What Winning the Champions League Would Mean to Atlético de Madrid Fans

For the last 30 minutes of the 2014 Champions League final, Juanfran Torres could barely walk. He was bleeding and limping, and he could do nothing but bite his lip and keep pushing. There were no more substitutes left to offer. He looked on the verge of collapse, standing upright by sheer force of will. As the game had gone on, I’d begun to feel like that too. I was running on fumes, or beer, one more game-induced heart attack and I’d be done. We were holding on. An entire season of going constantly full-sprint with minimal rotation, perhaps, had finally caught up. It was mentally and emotionally draining in a way that’s probably left me with permanent damage.

We lost. It was awful. I felt my heart break and the strength go out of me when Sergio Ramos scored in the 93rd minute. I was at Percy’s Tavern in the East Village and I was the only Atleti fan in the bar and I felt my knees buckle. It would spiral downwards from there. I could argue for days that the 4-1 didn’t accurately or fairly reflect the game, but it doesn’t much matter. We let it slip away, and that was that.

That season, Atlético Madrid won La Liga and almost won its second Doblete with the Champions League. Instead, Real Madrid won La Décima, its 10th European title. But regardless of the result, we’d completed the final step in our return to the top tier of soccer. Diego Simeone’s project was essentially complete. But the loss became fuel. And if you’ve seen Cholo Simeone stalking the sideline, you know that giving him more drive is a laughably dangerous move.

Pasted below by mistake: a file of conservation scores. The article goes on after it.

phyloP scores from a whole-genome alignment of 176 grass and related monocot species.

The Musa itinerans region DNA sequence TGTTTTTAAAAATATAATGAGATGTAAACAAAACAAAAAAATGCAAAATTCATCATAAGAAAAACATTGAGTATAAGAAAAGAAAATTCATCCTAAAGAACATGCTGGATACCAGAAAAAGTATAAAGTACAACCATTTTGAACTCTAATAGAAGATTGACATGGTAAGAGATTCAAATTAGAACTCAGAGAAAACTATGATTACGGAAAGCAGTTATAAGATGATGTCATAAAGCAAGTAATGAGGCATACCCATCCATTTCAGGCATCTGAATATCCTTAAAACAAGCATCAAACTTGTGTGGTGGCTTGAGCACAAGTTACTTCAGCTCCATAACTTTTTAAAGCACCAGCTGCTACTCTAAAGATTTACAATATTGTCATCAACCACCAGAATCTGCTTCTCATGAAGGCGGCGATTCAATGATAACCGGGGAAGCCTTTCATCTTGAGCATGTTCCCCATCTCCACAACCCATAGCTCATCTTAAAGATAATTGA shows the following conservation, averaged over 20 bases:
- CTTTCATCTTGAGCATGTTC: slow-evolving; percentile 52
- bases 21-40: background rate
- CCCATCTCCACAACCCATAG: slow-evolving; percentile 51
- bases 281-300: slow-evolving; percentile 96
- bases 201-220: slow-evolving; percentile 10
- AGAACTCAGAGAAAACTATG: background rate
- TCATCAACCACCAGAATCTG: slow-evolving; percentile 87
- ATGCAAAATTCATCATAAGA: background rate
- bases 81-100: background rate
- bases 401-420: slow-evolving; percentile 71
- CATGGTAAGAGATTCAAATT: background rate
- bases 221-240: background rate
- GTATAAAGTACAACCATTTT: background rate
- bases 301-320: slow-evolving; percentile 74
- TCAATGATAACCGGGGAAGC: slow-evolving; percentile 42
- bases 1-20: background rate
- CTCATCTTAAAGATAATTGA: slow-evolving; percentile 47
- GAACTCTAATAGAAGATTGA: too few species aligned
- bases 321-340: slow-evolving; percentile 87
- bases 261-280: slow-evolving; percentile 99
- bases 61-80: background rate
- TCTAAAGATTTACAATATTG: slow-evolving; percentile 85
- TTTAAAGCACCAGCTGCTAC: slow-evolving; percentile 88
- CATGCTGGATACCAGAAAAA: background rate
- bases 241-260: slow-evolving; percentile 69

I had the blessing, or maybe the curse, of inheriting a team bad enough that literally every year of my fandom has seen a marked improvement. Atlético Madrid had a 13-year winless streak against Real Madrid, two of those years because the team had been relegated to the second division. I’ll never forget the brutal tifo in 2011 that read “Se busca rival digno para derby decente.” It was valid, at the time. We lost that game too. We were in a bad place. But oh man, karma’s a bitch. Our growing unbeaten Derby streak is nice. Watching Real lose to anyone is nice, I suppose. Getting to do it ourselves is just an extra privilege.

Let’s be clear: Atlético Madrid’s underdog story no longer applies the way it once did. We’re not struggling. We’re not a one-off. We’ve knocked out the last two Champions League winners, and that was just this tournament. If we win it all, it will be three consecutive champions felled in three consecutive games.

Early this year, droves of trophy-spoiled madridistas had resigned themselves to a season of “disaster.” It was cute. I think Atleti will be more than happy to oblige in helping make that come true.